It’s Not All Mary Poppins

I’m a fixture

Remember that Sesame Street song? “Who are the people in your neighbourhood?” (Just watched that clip. Goodness, that’s cheesy. Sweet, but cheesy. Is it still part of the show?)

I was walking through our neighbourhood the other day with a woman who doesn’t feel very connected here. She’s lived here a couple of years, but has no friends, she says. She’s quiet, but she has two young children, and that in itself is usually enough to bridge the gap. I’m not sure why this would be the case, but we’re going out for coffee.

I wouldn’t say I’m a friend yet, but I’m open to the idea. I understand what it is to feel disconnected. I have friends, but I’m more introvert than extrovert, so I don’t have an enormous drive to collect friends in great bunches, and, though I’ve broadened the definition over the years, I’m still fairly slow to label a relationship as a friendship. Could this woman ever be a “real” friend, by my admittedly stringent standards? I suspect not, but I like her, she’s lonely, and an hour or two chatting in a coffee shop is a simple, easy way to do a kindness. And who knows? It could end up being a real friendship! So I walk to her house, and from there we walk the few blocks to one of the several coffee shops in range.

Half-block up from her home, a former client stops to chat for a moment. Introductions all round.
A block further on, a fellow from the dog park waves. Introductions all round.
At the next corner, someone stops to ask if I’m the woman who looked after Emily, and then asks if I have spaces, which I don’t. I give her contact info for a different caregiver.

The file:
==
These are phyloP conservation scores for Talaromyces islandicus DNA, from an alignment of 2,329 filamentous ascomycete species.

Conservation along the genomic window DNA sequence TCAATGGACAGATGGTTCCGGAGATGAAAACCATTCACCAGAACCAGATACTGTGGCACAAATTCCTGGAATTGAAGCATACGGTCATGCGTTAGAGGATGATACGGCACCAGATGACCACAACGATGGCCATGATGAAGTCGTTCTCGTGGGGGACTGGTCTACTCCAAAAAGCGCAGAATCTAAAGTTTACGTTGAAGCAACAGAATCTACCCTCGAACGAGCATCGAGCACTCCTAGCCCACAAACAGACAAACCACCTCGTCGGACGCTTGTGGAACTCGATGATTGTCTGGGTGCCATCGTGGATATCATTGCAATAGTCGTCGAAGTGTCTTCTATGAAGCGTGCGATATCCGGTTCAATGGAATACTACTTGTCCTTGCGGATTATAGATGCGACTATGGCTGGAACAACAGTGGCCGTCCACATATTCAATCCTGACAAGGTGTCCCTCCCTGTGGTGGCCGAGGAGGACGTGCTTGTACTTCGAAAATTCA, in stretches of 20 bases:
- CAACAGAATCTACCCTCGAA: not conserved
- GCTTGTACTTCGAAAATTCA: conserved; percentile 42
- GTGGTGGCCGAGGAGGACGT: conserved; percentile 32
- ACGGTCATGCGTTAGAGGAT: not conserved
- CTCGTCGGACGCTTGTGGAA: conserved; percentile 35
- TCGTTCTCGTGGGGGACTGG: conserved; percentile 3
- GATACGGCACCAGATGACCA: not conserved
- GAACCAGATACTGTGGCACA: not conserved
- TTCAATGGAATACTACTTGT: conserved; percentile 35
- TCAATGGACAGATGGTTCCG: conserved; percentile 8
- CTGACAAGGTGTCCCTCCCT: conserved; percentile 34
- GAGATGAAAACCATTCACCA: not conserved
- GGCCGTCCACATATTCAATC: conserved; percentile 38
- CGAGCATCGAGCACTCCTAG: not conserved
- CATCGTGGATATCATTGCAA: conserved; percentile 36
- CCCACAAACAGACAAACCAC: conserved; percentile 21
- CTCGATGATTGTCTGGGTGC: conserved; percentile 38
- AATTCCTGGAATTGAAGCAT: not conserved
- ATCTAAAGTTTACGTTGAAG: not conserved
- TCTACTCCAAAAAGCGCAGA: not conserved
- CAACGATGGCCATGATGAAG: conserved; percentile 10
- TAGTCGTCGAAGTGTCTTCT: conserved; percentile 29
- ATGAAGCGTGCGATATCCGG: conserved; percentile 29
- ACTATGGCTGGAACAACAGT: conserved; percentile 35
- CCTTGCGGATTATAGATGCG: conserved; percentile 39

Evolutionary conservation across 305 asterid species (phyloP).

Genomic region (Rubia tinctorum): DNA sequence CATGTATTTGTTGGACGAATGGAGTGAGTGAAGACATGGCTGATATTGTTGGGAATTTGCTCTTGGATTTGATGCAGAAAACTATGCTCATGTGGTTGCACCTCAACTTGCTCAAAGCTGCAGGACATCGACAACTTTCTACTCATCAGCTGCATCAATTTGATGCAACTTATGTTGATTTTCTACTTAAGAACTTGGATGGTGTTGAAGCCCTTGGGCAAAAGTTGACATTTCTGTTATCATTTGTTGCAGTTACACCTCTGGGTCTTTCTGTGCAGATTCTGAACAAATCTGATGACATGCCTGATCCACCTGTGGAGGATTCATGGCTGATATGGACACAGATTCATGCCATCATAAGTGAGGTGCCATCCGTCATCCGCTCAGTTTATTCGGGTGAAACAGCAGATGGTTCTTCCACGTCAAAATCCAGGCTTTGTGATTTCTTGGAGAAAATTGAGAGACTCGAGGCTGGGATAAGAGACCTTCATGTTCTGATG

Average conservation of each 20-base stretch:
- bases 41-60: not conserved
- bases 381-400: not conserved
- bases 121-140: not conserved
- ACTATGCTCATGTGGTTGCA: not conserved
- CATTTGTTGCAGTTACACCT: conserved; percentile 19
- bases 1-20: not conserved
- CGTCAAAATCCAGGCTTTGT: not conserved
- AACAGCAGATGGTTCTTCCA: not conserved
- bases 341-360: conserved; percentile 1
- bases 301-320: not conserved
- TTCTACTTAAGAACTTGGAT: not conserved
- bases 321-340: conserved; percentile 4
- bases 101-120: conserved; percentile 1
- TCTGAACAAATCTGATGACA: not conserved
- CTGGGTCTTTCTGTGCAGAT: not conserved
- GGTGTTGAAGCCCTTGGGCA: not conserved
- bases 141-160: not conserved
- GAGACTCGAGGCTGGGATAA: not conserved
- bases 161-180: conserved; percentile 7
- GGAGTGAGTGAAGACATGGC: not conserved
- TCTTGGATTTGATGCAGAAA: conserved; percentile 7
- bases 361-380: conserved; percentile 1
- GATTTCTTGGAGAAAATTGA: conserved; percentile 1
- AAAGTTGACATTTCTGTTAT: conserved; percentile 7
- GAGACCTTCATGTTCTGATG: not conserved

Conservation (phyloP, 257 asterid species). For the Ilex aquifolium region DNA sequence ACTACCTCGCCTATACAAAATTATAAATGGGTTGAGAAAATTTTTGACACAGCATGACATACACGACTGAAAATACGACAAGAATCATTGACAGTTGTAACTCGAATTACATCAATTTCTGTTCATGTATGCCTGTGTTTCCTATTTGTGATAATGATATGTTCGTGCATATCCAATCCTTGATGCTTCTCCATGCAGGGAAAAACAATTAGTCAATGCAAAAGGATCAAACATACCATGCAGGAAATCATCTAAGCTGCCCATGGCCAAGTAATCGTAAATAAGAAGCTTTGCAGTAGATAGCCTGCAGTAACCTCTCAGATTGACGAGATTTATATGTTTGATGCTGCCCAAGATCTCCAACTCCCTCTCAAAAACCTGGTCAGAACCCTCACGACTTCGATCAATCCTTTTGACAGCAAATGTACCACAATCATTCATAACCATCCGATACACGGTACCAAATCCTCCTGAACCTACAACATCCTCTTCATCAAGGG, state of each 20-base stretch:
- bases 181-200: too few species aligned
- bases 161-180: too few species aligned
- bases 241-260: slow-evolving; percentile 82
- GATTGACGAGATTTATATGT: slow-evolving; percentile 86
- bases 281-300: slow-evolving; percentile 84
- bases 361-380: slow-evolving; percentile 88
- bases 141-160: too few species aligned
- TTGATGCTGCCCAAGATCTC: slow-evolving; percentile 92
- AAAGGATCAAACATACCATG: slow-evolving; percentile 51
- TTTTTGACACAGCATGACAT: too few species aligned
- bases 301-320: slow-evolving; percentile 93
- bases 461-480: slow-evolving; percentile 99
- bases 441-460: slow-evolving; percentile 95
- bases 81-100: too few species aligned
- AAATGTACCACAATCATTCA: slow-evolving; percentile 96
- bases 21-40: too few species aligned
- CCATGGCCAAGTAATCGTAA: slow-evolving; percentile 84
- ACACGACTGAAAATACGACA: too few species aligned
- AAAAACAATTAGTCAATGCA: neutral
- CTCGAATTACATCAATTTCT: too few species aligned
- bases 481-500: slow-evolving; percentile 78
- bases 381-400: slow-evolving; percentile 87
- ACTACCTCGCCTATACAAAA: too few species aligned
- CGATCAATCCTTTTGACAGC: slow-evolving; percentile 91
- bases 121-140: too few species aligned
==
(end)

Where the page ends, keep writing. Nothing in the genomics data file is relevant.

Further down the block, Grace calls from her front porch. Grace’s mother waves. Introductions all round.
A former client is leaving the coffee shop as we enter. Introductions all round.

As we settle into our chairs, my lonely neighbour’s eyes are wide. “You know everyone!”

A funny idea, for me, the friendly enough but not particularly socially inclined ambivert. (Thanks for that term, Carol, for I suspect that’s what I am.) Though in recent years I’ve consciously decided to cultivate more friendships, I don’t need a lot of socializing in my life. I almost never get lonely. I prefer a night at home to a night out.

But, what do you know? I do know people in my neighbourhood. Lots of them. None of the people we met were friends, but I know lots. Even more know me.

They know me because I am one of   ♫♫”the people that you meet, ♫ when you’re walking down the street, ♫ the people that you meet each day.”♫♫♫

I am The Daycare Lady.

You know what?

I kind of like it.